On an unusually warm day amid the encroaching winter, I came across a large number of these false chinch bugs (Hemiptera: Lygaeidae: Nysius sp.). There was a mix of both adults and nymphs at different stages of development congregating around the foundation of a barn. These bugs often exhibit gregarious behavior in their pursuit of food and winter shelter.
In the spring these bugs feed predominantly on wild plants in the mustard family (Brassicaceae), using their piercing-sucking mouthparts to siphon the sap. As their preferred food is depleted they move to other plants. This often brings them to gardens, orchards, and crop fields in large numbers, and under certain conditions they can become serious pests.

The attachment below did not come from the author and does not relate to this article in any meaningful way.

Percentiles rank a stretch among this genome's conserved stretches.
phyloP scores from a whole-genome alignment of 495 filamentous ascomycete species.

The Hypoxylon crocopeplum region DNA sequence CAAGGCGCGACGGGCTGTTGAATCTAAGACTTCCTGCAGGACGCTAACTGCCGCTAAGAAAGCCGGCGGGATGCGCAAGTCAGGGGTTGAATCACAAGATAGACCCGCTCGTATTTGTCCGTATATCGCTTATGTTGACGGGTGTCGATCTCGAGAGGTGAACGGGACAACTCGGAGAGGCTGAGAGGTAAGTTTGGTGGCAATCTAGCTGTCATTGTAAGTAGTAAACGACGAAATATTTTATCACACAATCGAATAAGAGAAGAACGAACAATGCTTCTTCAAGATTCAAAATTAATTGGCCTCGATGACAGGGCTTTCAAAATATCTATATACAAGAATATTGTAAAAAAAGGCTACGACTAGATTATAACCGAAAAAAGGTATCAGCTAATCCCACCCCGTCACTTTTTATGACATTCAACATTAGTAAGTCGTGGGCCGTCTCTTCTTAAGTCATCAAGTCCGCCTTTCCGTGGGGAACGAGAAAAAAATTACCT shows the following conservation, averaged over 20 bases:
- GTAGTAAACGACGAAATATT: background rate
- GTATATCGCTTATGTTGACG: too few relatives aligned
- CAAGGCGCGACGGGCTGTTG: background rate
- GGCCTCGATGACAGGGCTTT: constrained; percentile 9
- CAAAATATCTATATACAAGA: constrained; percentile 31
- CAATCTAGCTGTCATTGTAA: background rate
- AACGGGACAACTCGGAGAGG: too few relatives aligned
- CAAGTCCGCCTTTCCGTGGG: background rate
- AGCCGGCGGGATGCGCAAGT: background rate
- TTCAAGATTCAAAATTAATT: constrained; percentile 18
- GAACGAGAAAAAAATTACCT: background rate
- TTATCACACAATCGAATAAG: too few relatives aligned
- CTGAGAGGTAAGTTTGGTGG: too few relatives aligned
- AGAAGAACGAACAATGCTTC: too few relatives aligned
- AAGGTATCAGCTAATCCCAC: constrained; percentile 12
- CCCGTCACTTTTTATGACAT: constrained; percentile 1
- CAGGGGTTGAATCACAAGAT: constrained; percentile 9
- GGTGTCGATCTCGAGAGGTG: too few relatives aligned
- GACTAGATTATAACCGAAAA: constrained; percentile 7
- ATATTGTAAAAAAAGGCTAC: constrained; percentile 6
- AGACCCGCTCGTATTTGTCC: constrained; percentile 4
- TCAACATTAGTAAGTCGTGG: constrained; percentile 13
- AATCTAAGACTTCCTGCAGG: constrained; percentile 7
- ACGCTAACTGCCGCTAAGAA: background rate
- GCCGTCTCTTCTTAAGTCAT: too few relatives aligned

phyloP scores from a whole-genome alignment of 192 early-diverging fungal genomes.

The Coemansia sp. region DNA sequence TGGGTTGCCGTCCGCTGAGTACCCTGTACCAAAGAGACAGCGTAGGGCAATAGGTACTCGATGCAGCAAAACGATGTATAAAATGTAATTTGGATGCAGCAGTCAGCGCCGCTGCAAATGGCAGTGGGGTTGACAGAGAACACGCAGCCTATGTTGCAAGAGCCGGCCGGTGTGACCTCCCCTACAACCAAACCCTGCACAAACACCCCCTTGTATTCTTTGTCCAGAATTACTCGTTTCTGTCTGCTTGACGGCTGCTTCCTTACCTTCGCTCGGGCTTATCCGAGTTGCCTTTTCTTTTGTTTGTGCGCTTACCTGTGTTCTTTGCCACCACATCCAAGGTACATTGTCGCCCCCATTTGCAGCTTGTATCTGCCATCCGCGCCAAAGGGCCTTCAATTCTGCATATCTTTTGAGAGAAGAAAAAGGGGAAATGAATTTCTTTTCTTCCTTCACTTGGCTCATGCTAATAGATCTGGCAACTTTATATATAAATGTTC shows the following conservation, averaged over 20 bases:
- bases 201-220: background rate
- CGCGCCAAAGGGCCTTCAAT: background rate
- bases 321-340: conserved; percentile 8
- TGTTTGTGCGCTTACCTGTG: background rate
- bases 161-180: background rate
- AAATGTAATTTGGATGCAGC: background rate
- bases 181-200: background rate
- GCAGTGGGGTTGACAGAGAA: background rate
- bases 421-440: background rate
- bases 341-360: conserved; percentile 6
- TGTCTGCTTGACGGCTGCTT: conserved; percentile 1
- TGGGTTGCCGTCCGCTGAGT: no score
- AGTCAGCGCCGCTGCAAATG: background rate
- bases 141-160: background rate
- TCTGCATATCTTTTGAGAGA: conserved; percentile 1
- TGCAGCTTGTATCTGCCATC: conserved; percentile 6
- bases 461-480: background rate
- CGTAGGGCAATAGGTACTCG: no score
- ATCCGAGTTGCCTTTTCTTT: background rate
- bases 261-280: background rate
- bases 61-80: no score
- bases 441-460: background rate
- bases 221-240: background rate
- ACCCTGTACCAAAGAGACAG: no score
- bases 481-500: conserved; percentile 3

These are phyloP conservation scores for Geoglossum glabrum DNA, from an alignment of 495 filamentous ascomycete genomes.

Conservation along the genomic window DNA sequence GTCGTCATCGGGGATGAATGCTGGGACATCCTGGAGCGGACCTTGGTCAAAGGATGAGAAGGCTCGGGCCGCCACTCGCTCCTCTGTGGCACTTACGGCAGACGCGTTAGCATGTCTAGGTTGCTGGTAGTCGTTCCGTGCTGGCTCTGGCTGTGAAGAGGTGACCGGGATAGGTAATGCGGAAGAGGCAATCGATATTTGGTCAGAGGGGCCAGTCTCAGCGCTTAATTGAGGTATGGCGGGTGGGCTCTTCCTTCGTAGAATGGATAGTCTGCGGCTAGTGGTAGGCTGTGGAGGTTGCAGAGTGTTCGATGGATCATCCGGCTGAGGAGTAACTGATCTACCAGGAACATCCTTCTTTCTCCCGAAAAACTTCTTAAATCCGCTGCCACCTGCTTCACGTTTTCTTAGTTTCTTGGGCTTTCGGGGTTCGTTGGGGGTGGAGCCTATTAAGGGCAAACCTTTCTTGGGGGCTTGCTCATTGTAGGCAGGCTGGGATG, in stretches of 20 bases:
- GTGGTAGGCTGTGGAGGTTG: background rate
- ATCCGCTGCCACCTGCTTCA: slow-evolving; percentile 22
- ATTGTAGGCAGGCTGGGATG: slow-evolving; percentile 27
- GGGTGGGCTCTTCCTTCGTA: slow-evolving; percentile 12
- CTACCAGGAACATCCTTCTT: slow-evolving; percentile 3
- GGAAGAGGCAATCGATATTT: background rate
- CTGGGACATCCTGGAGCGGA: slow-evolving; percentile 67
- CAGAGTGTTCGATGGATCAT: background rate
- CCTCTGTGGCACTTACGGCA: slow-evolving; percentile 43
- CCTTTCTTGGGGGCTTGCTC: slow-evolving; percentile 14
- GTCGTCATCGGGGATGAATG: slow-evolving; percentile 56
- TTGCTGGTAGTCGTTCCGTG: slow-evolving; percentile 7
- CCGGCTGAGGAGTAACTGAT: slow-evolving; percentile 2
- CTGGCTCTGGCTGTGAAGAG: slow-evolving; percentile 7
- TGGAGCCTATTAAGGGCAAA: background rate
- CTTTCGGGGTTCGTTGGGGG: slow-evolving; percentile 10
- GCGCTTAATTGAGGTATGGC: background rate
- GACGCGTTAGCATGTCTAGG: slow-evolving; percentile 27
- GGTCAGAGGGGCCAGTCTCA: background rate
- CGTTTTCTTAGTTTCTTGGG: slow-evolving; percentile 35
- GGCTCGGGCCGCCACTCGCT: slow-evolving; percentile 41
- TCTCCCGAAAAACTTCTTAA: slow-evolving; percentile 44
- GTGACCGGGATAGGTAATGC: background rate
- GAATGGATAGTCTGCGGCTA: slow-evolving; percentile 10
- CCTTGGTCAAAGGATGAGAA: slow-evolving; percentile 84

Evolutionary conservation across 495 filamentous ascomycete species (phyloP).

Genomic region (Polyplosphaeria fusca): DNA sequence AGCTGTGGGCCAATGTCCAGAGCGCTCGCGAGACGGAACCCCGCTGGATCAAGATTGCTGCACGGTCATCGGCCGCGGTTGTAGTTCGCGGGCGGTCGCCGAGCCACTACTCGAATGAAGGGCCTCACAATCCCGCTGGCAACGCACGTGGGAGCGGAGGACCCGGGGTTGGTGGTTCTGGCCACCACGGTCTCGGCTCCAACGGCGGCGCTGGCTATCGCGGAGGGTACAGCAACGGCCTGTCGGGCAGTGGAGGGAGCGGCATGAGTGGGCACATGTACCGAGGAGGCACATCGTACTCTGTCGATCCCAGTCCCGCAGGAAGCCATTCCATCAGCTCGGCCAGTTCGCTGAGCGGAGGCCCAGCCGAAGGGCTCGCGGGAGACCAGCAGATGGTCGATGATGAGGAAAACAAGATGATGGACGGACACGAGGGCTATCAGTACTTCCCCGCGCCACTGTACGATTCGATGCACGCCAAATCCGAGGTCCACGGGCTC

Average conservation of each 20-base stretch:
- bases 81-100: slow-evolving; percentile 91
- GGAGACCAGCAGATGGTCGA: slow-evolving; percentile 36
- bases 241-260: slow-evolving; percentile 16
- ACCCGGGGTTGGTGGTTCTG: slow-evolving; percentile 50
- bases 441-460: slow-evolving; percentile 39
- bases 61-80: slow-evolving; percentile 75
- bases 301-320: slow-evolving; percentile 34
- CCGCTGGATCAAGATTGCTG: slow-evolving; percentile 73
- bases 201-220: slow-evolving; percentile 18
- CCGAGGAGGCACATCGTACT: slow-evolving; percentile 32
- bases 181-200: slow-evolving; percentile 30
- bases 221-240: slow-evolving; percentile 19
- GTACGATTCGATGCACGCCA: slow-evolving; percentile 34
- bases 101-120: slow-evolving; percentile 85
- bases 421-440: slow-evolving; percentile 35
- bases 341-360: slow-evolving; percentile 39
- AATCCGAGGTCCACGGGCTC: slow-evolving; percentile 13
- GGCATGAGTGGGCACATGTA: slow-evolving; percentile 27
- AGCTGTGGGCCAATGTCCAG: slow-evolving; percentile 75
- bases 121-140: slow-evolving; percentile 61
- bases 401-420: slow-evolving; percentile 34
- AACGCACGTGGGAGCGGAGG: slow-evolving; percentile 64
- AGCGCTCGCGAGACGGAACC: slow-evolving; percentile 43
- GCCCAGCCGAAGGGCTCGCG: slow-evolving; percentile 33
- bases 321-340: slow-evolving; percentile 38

Since their migration tends to bring them to human cultivation, it also tends to bring them to human buildings. As with boxelder bugs and lady beetles the winter shelter is apparently appealing to them. These bugs overwinter as both nymphs and adults, as seen with these individuals.